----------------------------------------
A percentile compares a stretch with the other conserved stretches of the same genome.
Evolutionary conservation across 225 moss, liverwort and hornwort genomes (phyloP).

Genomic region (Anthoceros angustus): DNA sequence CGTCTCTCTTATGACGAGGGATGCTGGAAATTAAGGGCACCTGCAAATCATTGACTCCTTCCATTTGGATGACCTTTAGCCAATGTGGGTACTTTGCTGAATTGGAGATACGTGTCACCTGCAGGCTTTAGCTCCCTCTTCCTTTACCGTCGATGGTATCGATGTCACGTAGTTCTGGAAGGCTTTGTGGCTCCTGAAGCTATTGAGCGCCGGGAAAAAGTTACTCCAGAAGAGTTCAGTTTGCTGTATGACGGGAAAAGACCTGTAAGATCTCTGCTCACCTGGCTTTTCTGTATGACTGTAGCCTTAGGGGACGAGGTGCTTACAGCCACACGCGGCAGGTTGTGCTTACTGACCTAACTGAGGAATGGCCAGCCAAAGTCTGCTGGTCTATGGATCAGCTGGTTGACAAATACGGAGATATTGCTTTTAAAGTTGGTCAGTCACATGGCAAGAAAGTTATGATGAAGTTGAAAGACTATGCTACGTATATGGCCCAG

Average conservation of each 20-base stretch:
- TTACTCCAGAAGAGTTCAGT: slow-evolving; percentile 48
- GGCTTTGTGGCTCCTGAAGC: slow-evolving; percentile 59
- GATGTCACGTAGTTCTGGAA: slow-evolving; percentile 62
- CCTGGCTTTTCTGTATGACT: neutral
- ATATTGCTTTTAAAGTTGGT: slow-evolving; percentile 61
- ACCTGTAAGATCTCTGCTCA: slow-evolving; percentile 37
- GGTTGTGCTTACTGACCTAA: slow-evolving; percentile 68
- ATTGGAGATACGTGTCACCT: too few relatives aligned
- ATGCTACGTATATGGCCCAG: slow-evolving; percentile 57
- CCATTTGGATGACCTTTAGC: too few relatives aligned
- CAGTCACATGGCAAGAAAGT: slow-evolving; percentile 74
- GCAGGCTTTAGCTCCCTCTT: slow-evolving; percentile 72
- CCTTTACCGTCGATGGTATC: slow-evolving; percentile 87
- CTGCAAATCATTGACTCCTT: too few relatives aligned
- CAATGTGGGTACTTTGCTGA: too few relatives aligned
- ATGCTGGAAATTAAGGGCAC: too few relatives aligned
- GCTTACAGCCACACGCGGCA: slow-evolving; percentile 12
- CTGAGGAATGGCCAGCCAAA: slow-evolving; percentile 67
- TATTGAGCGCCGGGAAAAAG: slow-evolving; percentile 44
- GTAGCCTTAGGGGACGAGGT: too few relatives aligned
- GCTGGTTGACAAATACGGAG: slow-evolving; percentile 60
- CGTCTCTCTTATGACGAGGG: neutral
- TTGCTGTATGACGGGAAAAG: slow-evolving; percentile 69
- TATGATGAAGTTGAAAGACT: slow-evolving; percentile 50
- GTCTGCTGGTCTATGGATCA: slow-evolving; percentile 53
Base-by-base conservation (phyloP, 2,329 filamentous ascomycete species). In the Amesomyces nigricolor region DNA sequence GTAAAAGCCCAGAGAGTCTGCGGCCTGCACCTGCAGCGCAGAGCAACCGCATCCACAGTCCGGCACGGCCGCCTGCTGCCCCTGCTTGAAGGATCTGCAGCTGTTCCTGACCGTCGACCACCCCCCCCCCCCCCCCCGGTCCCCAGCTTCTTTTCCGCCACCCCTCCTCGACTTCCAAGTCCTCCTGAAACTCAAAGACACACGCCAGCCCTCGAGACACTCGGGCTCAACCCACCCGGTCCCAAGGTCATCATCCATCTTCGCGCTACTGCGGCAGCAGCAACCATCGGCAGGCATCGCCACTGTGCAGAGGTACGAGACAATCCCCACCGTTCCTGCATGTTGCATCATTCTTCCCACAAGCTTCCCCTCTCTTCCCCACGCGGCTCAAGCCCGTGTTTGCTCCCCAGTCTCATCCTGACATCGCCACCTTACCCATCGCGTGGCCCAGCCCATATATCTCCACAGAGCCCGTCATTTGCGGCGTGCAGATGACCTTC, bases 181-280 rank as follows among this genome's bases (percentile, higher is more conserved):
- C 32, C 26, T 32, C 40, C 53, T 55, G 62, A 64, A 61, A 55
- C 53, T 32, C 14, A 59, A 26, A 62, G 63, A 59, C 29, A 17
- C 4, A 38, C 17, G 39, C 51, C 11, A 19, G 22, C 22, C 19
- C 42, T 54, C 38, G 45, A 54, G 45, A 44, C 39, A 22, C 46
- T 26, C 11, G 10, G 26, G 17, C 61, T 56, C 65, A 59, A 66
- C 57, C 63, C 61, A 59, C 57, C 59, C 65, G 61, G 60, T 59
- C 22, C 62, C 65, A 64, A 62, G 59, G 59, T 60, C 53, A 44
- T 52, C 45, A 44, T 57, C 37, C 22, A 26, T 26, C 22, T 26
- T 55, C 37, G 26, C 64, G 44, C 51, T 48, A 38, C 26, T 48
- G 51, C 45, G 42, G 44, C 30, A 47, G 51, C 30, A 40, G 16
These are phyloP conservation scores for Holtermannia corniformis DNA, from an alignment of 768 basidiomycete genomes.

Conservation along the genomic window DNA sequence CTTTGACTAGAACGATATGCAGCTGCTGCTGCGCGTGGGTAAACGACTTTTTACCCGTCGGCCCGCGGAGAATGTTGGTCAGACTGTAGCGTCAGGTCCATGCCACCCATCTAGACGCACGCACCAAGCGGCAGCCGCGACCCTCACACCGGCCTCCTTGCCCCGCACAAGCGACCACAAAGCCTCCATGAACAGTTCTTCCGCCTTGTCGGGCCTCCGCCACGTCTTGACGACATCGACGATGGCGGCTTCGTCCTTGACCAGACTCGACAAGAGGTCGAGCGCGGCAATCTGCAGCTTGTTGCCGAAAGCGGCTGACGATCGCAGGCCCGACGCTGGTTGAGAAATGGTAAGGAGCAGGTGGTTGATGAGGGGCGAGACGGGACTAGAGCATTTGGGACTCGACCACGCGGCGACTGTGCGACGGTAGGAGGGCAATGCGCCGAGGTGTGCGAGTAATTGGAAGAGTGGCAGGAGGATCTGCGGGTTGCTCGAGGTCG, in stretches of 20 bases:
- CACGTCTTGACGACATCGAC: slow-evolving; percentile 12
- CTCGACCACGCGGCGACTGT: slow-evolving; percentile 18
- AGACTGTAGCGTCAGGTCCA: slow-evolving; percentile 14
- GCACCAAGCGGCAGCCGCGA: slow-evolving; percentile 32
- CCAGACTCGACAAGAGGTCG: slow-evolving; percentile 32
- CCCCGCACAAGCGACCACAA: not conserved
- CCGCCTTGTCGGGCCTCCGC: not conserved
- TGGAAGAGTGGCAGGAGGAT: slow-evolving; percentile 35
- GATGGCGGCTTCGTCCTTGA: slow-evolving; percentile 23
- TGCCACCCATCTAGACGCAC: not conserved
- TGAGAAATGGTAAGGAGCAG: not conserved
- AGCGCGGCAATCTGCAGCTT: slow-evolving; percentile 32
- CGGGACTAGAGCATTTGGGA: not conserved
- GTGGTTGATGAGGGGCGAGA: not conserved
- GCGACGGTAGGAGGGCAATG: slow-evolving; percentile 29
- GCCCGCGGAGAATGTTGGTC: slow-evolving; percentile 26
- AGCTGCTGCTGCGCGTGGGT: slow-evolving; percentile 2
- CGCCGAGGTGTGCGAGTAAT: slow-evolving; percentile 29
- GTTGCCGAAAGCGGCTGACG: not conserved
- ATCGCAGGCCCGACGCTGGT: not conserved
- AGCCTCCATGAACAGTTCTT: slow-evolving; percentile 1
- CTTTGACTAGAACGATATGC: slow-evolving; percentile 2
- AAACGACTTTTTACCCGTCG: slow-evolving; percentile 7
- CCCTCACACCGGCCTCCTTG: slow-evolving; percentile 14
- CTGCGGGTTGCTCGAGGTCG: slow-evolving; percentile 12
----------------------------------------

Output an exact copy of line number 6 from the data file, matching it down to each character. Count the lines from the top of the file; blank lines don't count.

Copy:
- GGCTTTGTGGCTCCTGAAGC: slow-evolving; percentile 59